Local orthopedic surgeon Dr. John E. Spieker told federal retirees that acupuncture “is one more tool in the orthopedist’s toolkit to treat a problem without resorting to surgery.”
He said, “While the effects of acupuncture cannot be completely explained in terms of Western medicine and physiology, the techniques may be appropriate for a wide range of medical conditions, especially musculoskeletal disorders. As an orthopedic surgeon, I commonly see problems that are not amenable to surgical care, and that also do not respond well to traditional conservative treatment measures.”
Spieker, who practices at Orthopaedic Associates of Southern Delaware in Lewes, was the luncheon speaker at the January meeting of the Coastal Sussex Chapter 1690 of National Active and Retired Federal Employees held at 1776 Steakhouse near Rehoboth Beach.
The local Coastal Sussex Chapter 1690 is part of NARFE, a national organization that represents federal employees, retirees, and annuitants, promotes their general welfare, and provides advice and advocacy services with respect to their rights and benefits under federal and state retirement laws and regulations. Any federal retirees interested in joining the Coastal Sussex chapter should email Ron or Carol Weber at email@example.com for information.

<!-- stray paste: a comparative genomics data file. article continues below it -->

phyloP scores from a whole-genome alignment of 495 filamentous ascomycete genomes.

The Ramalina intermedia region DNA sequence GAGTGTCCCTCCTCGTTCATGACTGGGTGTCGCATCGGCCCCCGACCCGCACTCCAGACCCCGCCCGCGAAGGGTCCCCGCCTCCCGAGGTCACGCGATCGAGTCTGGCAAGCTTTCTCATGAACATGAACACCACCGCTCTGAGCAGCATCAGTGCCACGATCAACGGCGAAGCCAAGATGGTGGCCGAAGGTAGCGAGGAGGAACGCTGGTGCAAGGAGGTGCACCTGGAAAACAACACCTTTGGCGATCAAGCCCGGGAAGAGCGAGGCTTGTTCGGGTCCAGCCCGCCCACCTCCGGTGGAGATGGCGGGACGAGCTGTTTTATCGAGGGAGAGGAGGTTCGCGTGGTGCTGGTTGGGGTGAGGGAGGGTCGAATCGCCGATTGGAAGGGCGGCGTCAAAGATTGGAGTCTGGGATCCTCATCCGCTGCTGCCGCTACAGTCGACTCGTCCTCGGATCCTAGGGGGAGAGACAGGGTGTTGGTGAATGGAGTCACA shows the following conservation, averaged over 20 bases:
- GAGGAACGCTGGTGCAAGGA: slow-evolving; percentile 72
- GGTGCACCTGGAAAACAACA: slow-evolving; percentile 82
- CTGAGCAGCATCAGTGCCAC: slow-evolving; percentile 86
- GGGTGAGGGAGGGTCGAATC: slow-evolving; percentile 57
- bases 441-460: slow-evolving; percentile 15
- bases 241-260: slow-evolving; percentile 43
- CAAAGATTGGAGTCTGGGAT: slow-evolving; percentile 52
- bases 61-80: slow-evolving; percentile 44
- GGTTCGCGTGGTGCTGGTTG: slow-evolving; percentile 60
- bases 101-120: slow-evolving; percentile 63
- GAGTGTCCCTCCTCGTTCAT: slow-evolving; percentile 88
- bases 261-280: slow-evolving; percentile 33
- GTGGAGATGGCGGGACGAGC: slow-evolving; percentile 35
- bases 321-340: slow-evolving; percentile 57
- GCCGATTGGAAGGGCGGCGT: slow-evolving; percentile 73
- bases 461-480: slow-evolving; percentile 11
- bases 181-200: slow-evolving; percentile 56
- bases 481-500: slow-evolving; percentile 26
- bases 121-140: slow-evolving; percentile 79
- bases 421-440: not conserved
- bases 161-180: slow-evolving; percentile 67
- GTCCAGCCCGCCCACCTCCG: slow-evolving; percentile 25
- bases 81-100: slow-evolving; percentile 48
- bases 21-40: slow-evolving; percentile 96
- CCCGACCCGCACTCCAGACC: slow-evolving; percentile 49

Spieker explained that acupuncture was developed over 2,000 years ago in ancient China, and the techniques were brought to France in the early 1900s by George Soulie de Morant, a French diplomat/scholar. He said in the United States, there are currently two major schools teaching medical acupuncture to physicians: the Helms program is affiliated with UCLA and Stanford medical schools, and the other major program is affiliated with Harvard Medical School. He said the use of acupuncture in the United States combines 2,500-plus years of traditional Chinese medicine with Western medical knowledge of disease and physiology.
Spieker said acupuncture treatment is very effective in eliminating discomfort and pain resulting from physiological problems. “It doesn’t fix the problem itself, but it is effective in releasing neural transmitters in the brain and in resetting the thermostat in the brain that senses discomfort or pain,” he said.